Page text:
2 min read



Head and Tail

it allows you to clip the data by line numbers (-n) or by bytes. The following example is to print the 1st 1K bytes of the last 2000000K bytes of a file.

tail --bytes=2000000K test.dbf | head --bytes=1k

Zip and unzip a folder

gzip can only zip a single file. If you want to zip a folder, need to use “tar”: example:

$ tar -zcvf tian.tar.gz /home/tian

to untar:

$ tar -zxvf tian.tar.gz

if it’s .tar instead of .tar.gz, then remove the -z

$ tar -xvf tian.tar

Change permission

$ chmod a=rwx ./*        #changes all to read, write, and executable
$ chmod -R go-w TMPAV7/    #removes the write permission from group or other for all files in TMPAV7 directory

Find string in a directory

$ grep -r "boo" /path/to/file  #find all file with "boo" 


ctrl+alt+F1 to exit x window startx to open x window ctrl+alt+* to kill the front process

File download

  • using wget to download files from http sites
    $ #download a single file
    $ wget http://hydrology.princeton.edu/data/pgf/0.5deg/daily/prcp_daily_1948-1948.nc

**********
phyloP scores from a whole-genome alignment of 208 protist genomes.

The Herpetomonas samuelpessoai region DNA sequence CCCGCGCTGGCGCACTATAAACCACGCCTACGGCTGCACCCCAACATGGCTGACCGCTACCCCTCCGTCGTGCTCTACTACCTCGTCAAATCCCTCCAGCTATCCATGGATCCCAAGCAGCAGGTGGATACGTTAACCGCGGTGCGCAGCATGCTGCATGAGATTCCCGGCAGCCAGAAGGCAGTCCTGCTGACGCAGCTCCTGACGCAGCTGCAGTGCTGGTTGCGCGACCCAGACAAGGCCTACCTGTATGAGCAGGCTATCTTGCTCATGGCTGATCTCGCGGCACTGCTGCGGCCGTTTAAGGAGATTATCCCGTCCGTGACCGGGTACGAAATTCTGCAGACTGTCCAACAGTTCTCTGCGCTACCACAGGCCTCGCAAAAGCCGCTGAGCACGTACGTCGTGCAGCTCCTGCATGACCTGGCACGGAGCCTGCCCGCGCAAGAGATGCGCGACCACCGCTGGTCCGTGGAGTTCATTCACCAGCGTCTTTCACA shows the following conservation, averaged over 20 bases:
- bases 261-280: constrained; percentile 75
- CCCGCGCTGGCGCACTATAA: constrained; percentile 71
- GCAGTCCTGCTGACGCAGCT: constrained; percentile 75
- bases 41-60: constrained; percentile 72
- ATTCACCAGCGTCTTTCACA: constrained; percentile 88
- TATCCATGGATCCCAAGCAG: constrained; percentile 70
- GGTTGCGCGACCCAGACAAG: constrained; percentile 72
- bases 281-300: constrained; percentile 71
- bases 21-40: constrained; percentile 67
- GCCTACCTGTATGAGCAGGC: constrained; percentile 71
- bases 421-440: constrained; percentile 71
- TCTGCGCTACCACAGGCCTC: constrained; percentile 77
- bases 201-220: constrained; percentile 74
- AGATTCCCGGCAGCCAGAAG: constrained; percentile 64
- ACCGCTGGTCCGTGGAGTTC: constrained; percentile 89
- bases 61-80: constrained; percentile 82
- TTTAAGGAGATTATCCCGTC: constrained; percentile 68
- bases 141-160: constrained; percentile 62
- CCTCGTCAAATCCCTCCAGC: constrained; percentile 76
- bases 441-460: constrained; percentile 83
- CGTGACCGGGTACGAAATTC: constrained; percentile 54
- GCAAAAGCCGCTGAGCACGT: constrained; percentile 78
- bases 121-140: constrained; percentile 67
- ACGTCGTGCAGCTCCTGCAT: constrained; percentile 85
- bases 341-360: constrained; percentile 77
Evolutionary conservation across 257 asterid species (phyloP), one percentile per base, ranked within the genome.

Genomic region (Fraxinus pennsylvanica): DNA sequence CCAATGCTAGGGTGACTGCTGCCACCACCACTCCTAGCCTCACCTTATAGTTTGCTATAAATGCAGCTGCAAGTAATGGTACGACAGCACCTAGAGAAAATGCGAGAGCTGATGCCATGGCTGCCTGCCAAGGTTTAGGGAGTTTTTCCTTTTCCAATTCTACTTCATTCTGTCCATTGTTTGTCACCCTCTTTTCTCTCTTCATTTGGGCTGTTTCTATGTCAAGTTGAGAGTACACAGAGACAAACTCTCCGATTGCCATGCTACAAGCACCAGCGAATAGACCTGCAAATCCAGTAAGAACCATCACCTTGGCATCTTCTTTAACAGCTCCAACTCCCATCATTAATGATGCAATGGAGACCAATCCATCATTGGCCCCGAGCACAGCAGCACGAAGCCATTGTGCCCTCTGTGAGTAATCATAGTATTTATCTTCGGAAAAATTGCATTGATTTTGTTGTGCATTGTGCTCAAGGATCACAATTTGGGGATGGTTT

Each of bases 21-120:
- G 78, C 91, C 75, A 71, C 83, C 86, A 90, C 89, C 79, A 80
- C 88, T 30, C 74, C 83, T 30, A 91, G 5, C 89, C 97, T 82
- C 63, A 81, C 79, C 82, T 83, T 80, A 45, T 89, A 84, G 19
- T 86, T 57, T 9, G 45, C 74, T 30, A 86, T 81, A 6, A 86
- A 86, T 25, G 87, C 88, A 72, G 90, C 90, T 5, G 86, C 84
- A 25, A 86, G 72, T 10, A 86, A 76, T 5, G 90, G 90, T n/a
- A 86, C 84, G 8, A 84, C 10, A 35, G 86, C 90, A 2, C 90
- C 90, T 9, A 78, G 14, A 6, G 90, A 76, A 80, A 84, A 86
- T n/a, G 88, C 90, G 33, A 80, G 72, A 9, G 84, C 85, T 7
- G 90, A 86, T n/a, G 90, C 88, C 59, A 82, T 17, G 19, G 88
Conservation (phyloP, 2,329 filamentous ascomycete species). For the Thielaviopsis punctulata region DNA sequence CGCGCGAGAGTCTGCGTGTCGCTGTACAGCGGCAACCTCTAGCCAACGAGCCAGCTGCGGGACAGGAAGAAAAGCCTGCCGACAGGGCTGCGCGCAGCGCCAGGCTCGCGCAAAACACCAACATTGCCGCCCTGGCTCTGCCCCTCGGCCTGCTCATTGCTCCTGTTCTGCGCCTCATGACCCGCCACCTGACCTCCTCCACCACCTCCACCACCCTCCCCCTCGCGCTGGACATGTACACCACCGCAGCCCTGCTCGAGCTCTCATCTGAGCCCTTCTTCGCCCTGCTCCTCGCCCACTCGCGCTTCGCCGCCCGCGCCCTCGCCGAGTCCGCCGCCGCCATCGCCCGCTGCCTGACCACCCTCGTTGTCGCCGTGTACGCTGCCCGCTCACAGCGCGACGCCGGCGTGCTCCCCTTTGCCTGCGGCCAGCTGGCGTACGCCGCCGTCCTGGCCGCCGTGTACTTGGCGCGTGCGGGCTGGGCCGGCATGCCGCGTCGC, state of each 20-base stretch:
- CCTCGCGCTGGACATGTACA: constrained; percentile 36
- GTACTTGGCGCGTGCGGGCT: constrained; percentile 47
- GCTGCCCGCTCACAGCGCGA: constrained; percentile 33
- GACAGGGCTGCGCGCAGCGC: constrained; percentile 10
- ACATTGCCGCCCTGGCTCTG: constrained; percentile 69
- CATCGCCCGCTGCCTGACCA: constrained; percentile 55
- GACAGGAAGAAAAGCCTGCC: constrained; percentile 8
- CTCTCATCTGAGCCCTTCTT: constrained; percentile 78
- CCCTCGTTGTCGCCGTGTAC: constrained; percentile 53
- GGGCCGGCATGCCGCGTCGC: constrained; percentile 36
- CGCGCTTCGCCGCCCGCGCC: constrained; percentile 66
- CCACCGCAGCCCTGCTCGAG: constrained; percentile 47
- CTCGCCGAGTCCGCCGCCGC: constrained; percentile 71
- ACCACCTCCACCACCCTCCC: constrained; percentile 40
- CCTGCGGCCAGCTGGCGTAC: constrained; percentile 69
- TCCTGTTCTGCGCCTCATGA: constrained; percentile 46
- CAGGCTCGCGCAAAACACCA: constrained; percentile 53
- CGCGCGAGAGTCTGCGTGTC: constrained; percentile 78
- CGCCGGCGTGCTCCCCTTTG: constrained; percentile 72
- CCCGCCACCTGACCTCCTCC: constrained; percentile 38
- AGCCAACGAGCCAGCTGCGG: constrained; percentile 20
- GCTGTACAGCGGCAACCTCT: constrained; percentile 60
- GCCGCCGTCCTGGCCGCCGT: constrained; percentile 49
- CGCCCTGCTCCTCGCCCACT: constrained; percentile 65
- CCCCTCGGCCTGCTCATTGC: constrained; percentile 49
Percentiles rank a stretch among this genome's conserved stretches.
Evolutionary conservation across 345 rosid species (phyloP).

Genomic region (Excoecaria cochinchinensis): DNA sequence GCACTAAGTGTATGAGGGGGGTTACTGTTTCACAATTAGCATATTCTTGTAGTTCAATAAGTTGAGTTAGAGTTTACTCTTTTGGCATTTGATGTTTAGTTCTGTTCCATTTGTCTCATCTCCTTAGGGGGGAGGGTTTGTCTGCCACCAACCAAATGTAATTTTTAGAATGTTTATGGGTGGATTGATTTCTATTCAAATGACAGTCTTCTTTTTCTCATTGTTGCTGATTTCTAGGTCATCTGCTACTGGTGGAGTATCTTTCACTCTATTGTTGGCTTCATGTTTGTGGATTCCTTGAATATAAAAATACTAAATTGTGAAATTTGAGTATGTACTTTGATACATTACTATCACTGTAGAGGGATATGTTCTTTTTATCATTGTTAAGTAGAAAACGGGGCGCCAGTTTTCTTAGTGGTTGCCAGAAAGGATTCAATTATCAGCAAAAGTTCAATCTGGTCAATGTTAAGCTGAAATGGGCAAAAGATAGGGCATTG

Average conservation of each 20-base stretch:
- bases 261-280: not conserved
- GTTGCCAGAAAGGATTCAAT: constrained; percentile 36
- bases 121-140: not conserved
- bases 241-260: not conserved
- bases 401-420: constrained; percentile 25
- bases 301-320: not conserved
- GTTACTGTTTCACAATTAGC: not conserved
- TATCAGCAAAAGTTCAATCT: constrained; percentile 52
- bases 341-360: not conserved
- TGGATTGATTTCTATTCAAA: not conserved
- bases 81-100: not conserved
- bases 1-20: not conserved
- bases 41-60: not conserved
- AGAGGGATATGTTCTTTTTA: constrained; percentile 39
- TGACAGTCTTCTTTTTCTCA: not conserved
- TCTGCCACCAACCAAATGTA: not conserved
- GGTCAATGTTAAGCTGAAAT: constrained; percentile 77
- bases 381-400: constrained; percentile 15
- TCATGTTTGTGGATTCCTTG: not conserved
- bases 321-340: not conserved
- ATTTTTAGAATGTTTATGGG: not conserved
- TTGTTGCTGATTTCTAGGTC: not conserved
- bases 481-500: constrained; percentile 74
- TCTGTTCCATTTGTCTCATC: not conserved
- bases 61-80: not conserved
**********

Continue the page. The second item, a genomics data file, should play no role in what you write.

$ #download a directory without including the index.html files
    $ wget -r --no-parent --reject "index.html*" ftp://gmaoftp.gsfc.nasa.gov/pub/data/sarith/TianZhou/
  • using ncftpget to download files from ftp sites
    $ ncftpget ftp://ftp.hydro.washington.edu/pub/tizhou/xxx.bin

Count number of files in a dir

$ ls -l | wc -l

Split an ascii file into several parts by line

$ split -l 2000 inflie.asc

Cut columns from a file with fixed delimiter (e.g. soil parameter)

-d: delimiter, default is tab -f: cut by field; -c: cut by characters; -b: cut by bytes

cut -d " " -f 1-53 soil.current > newsoil   #cut soil.current 1-53 columns by space

See the first and last 10 lines of a text file

$ (head;echo;tail) < file.txt


  • file I/O output 1st and 3rd columns

$ awk '{print $1, $3}' PNW.KW.flow.151dams > junk.txt

it can also read some columns from one file and write some of the columns to another file -F is to define the delimiter in the read in file.

$ awk -F',' '{printf("%.1f,%.1f,%.4f\n", $4, $5, $3)}' in.csv > out.txt

Shortcuts and tricks

  • Change directory to your previous location $ cd -
  • Last command argument:!$ example:
    $ mkdir temp
    $ cd !$
  • Last command argument: !! example:
    $ ping google.c
    $ ping !!om     # this will give you "ping google.com"
  • Combine multiple lines to one line
    $ less test.txt | - - -> newtest.txt   
    # every three lines in old file goes to one line in new file